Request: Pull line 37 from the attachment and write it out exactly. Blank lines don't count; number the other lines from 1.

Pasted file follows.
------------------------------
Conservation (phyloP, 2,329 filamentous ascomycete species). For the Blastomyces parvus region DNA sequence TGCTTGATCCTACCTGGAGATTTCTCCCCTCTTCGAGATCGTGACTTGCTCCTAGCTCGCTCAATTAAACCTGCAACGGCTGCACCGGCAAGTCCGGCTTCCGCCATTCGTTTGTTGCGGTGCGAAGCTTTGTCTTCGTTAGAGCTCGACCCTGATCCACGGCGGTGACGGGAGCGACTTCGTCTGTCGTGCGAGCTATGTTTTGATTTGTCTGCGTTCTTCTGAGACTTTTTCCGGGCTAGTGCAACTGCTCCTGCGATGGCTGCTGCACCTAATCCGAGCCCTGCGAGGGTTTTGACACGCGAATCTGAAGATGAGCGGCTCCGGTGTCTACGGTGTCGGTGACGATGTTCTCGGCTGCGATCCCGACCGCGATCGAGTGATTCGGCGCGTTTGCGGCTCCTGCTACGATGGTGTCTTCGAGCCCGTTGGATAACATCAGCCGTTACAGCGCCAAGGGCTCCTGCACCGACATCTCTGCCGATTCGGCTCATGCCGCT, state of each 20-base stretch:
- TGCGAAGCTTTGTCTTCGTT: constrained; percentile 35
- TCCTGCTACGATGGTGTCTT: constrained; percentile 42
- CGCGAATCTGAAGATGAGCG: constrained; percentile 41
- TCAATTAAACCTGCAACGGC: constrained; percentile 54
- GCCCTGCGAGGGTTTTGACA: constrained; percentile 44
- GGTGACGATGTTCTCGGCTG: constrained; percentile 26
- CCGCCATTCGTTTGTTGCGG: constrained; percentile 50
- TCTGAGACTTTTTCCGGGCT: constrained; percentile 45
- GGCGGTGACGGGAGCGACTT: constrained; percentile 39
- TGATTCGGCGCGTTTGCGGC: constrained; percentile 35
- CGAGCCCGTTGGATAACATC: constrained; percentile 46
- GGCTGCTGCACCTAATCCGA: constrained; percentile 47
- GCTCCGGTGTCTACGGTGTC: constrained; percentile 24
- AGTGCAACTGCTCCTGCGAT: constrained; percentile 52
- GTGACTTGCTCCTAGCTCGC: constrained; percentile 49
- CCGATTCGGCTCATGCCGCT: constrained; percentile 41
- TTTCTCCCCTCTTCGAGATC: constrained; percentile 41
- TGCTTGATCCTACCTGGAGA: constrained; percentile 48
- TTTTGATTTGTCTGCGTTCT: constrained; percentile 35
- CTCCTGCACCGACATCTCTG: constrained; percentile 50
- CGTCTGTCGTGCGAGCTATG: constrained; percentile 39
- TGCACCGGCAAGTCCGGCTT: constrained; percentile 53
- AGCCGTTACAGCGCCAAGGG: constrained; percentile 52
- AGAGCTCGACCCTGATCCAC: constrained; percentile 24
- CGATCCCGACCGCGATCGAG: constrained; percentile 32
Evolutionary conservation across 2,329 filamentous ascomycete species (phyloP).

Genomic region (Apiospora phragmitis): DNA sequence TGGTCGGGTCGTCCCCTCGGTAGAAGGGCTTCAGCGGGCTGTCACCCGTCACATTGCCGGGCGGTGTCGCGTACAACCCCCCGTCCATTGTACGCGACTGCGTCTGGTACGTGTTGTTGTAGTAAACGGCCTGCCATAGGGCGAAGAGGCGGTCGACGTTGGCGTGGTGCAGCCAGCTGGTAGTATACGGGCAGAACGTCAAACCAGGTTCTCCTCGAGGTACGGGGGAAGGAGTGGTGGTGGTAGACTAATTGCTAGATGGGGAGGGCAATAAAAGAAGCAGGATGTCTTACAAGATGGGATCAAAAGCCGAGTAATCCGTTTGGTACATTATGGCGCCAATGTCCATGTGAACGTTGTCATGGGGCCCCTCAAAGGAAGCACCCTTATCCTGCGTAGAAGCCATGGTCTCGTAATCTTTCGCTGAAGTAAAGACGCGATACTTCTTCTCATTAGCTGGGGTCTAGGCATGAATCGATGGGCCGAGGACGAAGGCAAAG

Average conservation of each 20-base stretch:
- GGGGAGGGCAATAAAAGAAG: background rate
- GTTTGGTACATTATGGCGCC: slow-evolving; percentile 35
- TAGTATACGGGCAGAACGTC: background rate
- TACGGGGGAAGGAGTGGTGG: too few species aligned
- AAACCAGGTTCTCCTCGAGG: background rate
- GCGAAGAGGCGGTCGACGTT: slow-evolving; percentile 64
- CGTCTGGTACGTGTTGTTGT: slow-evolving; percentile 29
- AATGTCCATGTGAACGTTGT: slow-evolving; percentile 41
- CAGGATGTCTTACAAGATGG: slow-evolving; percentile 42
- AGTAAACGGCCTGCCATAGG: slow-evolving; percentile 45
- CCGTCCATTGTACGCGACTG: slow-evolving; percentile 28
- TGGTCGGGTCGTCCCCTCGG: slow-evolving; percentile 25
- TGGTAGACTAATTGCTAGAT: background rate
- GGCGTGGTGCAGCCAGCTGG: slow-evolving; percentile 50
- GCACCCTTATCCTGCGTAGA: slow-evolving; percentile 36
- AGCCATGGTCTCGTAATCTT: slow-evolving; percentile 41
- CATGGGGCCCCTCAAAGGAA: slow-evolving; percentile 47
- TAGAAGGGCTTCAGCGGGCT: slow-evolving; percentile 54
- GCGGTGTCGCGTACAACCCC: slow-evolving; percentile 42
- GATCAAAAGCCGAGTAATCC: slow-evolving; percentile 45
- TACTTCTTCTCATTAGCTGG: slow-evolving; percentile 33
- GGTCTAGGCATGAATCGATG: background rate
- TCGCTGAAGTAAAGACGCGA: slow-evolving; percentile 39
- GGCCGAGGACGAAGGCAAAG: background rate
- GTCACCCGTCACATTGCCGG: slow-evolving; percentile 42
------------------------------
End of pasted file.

- AATGTCCATGTGAACGTTGT: slow-evolving; percentile 41